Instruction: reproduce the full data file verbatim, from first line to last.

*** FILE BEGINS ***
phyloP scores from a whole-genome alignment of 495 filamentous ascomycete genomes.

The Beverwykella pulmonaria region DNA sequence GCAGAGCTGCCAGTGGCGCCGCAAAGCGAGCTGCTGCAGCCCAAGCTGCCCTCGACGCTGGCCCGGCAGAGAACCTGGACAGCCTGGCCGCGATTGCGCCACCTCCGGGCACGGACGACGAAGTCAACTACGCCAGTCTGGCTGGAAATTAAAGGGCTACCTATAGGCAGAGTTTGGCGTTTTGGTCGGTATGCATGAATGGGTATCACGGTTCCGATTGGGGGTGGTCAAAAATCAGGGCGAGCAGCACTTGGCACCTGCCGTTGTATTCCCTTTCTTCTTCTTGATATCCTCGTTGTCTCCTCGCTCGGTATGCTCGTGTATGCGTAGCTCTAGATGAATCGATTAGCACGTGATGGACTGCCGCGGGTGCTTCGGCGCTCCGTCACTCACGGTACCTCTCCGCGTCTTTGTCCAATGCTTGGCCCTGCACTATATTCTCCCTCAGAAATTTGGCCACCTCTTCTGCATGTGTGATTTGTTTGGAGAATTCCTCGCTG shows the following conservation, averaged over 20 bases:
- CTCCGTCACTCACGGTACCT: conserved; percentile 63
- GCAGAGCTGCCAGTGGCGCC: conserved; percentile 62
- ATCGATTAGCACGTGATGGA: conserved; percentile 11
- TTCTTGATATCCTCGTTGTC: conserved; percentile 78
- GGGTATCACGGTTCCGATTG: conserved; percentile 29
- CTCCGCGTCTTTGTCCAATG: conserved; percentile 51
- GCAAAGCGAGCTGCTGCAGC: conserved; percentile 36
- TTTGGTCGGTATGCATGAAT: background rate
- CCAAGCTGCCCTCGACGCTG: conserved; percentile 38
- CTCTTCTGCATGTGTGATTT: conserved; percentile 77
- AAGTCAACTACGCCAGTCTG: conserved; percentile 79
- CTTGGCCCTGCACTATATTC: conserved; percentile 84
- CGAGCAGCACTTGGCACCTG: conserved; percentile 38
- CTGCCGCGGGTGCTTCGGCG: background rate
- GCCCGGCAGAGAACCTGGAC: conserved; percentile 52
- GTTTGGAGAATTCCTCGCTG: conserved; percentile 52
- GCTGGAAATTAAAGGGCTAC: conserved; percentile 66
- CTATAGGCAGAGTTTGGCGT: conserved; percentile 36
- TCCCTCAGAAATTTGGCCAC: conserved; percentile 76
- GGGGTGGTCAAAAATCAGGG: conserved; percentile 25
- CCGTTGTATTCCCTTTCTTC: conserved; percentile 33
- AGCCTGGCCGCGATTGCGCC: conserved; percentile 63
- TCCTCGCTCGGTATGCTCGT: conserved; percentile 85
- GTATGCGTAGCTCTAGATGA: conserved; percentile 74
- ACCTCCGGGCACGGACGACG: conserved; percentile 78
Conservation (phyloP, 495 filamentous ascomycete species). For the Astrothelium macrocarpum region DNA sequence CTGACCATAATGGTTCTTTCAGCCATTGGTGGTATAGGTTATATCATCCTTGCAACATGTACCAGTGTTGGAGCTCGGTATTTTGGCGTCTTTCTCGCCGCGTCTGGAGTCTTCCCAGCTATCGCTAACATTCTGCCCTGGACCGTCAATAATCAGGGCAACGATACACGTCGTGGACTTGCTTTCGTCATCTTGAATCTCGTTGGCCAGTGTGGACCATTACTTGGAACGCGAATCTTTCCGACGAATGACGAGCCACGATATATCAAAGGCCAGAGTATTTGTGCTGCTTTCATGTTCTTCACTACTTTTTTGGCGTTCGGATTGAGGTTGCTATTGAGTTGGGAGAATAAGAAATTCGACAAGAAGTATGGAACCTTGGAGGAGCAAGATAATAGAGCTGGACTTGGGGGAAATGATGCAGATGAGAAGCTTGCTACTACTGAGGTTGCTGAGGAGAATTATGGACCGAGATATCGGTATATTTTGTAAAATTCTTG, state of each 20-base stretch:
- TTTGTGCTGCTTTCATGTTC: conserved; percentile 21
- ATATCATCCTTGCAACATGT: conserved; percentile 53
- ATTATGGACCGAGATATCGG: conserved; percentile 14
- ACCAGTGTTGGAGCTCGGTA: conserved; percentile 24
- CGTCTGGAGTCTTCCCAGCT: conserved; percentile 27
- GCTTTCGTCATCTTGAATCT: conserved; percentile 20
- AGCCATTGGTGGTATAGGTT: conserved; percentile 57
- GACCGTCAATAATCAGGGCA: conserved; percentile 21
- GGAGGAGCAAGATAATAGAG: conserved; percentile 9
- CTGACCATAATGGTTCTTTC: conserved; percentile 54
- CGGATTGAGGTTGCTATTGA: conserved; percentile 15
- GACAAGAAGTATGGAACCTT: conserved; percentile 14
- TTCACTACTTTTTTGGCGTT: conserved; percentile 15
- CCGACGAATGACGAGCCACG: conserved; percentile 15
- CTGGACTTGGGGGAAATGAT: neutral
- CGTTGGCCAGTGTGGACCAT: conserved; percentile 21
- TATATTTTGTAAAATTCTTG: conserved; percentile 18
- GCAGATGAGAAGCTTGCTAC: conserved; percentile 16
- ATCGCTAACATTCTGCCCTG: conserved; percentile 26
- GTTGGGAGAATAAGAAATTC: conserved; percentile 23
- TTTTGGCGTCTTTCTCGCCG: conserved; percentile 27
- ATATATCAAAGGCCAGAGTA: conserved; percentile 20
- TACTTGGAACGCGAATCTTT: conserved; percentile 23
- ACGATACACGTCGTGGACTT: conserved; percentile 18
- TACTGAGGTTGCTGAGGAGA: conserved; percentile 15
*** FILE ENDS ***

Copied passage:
phyloP scores from a whole-genome alignment of 495 filamentous ascomycete genomes.

The Beverwykella pulmonaria region DNA sequence GCAGAGCTGCCAGTGGCGCCGCAAAGCGAGCTGCTGCAGCCCAAGCTGCCCTCGACGCTGGCCCGGCAGAGAACCTGGACAGCCTGGCCGCGATTGCGCCACCTCCGGGCACGGACGACGAAGTCAACTACGCCAGTCTGGCTGGAAATTAAAGGGCTACCTATAGGCAGAGTTTGGCGTTTTGGTCGGTATGCATGAATGGGTATCACGGTTCCGATTGGGGGTGGTCAAAAATCAGGGCGAGCAGCACTTGGCACCTGCCGTTGTATTCCCTTTCTTCTTCTTGATATCCTCGTTGTCTCCTCGCTCGGTATGCTCGTGTATGCGTAGCTCTAGATGAATCGATTAGCACGTGATGGACTGCCGCGGGTGCTTCGGCGCTCCGTCACTCACGGTACCTCTCCGCGTCTTTGTCCAATGCTTGGCCCTGCACTATATTCTCCCTCAGAAATTTGGCCACCTCTTCTGCATGTGTGATTTGTTTGGAGAATTCCTCGCTG shows the following conservation, averaged over 20 bases:
- CTCCGTCACTCACGGTACCT: conserved; percentile 63
- GCAGAGCTGCCAGTGGCGCC: conserved; percentile 62
- ATCGATTAGCACGTGATGGA: conserved; percentile 11
- TTCTTGATATCCTCGTTGTC: conserved; percentile 78
- GGGTATCACGGTTCCGATTG: conserved; percentile 29
- CTCCGCGTCTTTGTCCAATG: conserved; percentile 51
- GCAAAGCGAGCTGCTGCAGC: conserved; percentile 36
- TTTGGTCGGTATGCATGAAT: background rate
- CCAAGCTGCCCTCGACGCTG: conserved; percentile 38
- CTCTTCTGCATGTGTGATTT: conserved; percentile 77
- AAGTCAACTACGCCAGTCTG: conserved; percentile 79
- CTTGGCCCTGCACTATATTC: conserved; percentile 84
- CGAGCAGCACTTGGCACCTG: conserved; percentile 38
- CTGCCGCGGGTGCTTCGGCG: background rate
- GCCCGGCAGAGAACCTGGAC: conserved; percentile 52
- GTTTGGAGAATTCCTCGCTG: conserved; percentile 52
- GCTGGAAATTAAAGGGCTAC: conserved; percentile 66
- CTATAGGCAGAGTTTGGCGT: conserved; percentile 36
- TCCCTCAGAAATTTGGCCAC: conserved; percentile 76
- GGGGTGGTCAAAAATCAGGG: conserved; percentile 25
- CCGTTGTATTCCCTTTCTTC: conserved; percentile 33
- AGCCTGGCCGCGATTGCGCC: conserved; percentile 63
- TCCTCGCTCGGTATGCTCGT: conserved; percentile 85
- GTATGCGTAGCTCTAGATGA: conserved; percentile 74
- ACCTCCGGGCACGGACGACG: conserved; percentile 78
Conservation (phyloP, 495 filamentous ascomycete species). For the Astrothelium macrocarpum region DNA sequence CTGACCATAATGGTTCTTTCAGCCATTGGTGGTATAGGTTATATCATCCTTGCAACATGTACCAGTGTTGGAGCTCGGTATTTTGGCGTCTTTCTCGCCGCGTCTGGAGTCTTCCCAGCTATCGCTAACATTCTGCCCTGGACCGTCAATAATCAGGGCAACGATACACGTCGTGGACTTGCTTTCGTCATCTTGAATCTCGTTGGCCAGTGTGGACCATTACTTGGAACGCGAATCTTTCCGACGAATGACGAGCCACGATATATCAAAGGCCAGAGTATTTGTGCTGCTTTCATGTTCTTCACTACTTTTTTGGCGTTCGGATTGAGGTTGCTATTGAGTTGGGAGAATAAGAAATTCGACAAGAAGTATGGAACCTTGGAGGAGCAAGATAATAGAGCTGGACTTGGGGGAAATGATGCAGATGAGAAGCTTGCTACTACTGAGGTTGCTGAGGAGAATTATGGACCGAGATATCGGTATATTTTGTAAAATTCTTG, state of each 20-base stretch:
- TTTGTGCTGCTTTCATGTTC: conserved; percentile 21
- ATATCATCCTTGCAACATGT: conserved; percentile 53
- ATTATGGACCGAGATATCGG: conserved; percentile 14
- ACCAGTGTTGGAGCTCGGTA: conserved; percentile 24
- CGTCTGGAGTCTTCCCAGCT: conserved; percentile 27
- GCTTTCGTCATCTTGAATCT: conserved; percentile 20
- AGCCATTGGTGGTATAGGTT: conserved; percentile 57
- GACCGTCAATAATCAGGGCA: conserved; percentile 21
- GGAGGAGCAAGATAATAGAG: conserved; percentile 9
- CTGACCATAATGGTTCTTTC: conserved; percentile 54
- CGGATTGAGGTTGCTATTGA: conserved; percentile 15
- GACAAGAAGTATGGAACCTT: conserved; percentile 14
- TTCACTACTTTTTTGGCGTT: conserved; percentile 15
- CCGACGAATGACGAGCCACG: conserved; percentile 15
- CTGGACTTGGGGGAAATGAT: neutral
- CGTTGGCCAGTGTGGACCAT: conserved; percentile 21
- TATATTTTGTAAAATTCTTG: conserved; percentile 18
- GCAGATGAGAAGCTTGCTAC: conserved; percentile 16
- ATCGCTAACATTCTGCCCTG: conserved; percentile 26
- GTTGGGAGAATAAGAAATTC: conserved; percentile 23
- TTTTGGCGTCTTTCTCGCCG: conserved; percentile 27
- ATATATCAAAGGCCAGAGTA: conserved; percentile 20
- TACTTGGAACGCGAATCTTT: conserved; percentile 23
- ACGATACACGTCGTGGACTT: conserved; percentile 18
- TACTGAGGTTGCTGAGGAGA: conserved; percentile 15